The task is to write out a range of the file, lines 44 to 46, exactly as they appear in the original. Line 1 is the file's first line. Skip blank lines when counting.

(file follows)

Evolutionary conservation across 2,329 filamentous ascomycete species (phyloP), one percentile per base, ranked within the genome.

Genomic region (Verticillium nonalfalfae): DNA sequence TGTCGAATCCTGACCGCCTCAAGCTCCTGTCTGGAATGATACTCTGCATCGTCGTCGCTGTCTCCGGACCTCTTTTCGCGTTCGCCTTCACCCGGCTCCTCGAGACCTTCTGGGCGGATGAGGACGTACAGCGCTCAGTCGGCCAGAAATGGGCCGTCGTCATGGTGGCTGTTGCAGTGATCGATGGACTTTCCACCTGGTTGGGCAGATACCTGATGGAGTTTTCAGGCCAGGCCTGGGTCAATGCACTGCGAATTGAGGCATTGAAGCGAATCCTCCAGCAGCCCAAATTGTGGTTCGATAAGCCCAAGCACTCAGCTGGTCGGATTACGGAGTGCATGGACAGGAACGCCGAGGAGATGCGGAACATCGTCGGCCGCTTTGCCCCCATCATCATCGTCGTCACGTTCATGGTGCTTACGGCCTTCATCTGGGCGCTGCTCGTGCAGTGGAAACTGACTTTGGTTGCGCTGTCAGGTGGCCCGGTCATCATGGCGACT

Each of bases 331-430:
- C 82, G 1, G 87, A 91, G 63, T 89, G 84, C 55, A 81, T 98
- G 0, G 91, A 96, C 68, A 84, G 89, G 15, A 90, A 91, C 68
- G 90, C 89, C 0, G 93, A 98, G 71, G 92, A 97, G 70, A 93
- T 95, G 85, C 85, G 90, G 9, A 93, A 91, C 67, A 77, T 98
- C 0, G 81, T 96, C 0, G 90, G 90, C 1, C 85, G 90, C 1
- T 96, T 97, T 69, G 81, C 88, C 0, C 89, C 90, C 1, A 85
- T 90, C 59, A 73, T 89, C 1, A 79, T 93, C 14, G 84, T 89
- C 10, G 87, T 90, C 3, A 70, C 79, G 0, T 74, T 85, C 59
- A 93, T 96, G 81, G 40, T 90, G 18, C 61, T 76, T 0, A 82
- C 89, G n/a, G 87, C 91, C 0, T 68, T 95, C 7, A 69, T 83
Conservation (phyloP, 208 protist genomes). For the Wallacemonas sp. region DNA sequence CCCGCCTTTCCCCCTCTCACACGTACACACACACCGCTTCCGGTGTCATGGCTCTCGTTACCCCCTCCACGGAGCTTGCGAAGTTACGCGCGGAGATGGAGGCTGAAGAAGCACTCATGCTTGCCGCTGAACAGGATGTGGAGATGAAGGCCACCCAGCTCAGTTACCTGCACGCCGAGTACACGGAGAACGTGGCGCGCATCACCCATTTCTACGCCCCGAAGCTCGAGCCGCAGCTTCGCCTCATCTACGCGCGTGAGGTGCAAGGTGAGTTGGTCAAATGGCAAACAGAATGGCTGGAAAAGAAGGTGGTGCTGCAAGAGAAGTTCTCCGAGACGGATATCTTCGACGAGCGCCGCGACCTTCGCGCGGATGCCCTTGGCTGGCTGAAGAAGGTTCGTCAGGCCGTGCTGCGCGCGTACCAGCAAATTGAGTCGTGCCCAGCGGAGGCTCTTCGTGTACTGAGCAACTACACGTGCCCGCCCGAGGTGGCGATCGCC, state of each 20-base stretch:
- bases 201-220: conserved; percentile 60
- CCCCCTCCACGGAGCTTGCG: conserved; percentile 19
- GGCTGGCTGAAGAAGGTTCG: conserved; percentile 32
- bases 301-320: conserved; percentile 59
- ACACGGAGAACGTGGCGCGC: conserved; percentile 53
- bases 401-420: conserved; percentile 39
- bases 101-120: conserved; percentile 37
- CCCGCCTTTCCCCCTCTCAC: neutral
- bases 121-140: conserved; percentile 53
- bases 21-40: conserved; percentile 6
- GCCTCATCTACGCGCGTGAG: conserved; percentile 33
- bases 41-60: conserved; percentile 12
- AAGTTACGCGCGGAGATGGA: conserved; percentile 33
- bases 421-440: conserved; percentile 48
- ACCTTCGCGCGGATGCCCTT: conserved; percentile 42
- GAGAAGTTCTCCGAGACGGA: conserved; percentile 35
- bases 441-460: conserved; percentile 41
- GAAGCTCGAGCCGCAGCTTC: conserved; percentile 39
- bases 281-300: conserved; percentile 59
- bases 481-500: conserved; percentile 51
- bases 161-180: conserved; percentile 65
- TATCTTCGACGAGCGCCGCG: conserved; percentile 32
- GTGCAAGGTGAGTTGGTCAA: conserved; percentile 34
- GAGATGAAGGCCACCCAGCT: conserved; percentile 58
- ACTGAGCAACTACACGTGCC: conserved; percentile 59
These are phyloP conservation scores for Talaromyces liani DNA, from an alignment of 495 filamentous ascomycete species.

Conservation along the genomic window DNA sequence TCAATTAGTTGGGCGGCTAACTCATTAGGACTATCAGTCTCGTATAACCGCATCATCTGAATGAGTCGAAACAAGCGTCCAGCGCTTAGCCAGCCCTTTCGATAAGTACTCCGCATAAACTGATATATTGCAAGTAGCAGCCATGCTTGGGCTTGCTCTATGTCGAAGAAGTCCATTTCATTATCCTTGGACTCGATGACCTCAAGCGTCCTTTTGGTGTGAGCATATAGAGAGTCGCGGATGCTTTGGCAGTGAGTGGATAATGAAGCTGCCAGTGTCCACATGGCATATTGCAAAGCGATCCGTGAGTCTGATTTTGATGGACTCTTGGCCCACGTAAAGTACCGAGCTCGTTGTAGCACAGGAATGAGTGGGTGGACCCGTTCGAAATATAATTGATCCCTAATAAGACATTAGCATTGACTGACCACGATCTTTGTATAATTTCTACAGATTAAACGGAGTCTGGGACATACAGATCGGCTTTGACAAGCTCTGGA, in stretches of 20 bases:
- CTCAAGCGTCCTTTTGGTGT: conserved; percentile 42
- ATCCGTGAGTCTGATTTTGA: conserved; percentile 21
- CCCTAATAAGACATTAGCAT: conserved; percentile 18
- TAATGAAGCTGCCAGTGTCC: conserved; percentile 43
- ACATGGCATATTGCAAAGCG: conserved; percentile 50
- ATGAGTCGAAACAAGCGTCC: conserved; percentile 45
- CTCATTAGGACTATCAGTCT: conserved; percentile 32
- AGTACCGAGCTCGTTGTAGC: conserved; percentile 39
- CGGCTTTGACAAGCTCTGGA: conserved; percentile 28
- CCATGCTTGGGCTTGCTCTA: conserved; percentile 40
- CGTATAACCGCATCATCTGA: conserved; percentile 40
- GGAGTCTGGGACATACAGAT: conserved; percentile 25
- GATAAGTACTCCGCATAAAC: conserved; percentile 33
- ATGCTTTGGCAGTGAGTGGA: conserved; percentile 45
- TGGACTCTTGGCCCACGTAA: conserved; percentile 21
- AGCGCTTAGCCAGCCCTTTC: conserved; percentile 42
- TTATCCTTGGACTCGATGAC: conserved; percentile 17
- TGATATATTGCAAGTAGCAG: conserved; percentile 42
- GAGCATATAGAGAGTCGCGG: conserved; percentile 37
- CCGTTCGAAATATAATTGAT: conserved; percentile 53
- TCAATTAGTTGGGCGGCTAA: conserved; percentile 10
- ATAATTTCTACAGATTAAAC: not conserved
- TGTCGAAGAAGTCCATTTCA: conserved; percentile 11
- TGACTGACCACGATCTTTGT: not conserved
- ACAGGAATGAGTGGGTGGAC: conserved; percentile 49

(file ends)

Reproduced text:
- CCCTAATAAGACATTAGCAT: conserved; percentile 18
- TAATGAAGCTGCCAGTGTCC: conserved; percentile 43
- ACATGGCATATTGCAAAGCG: conserved; percentile 50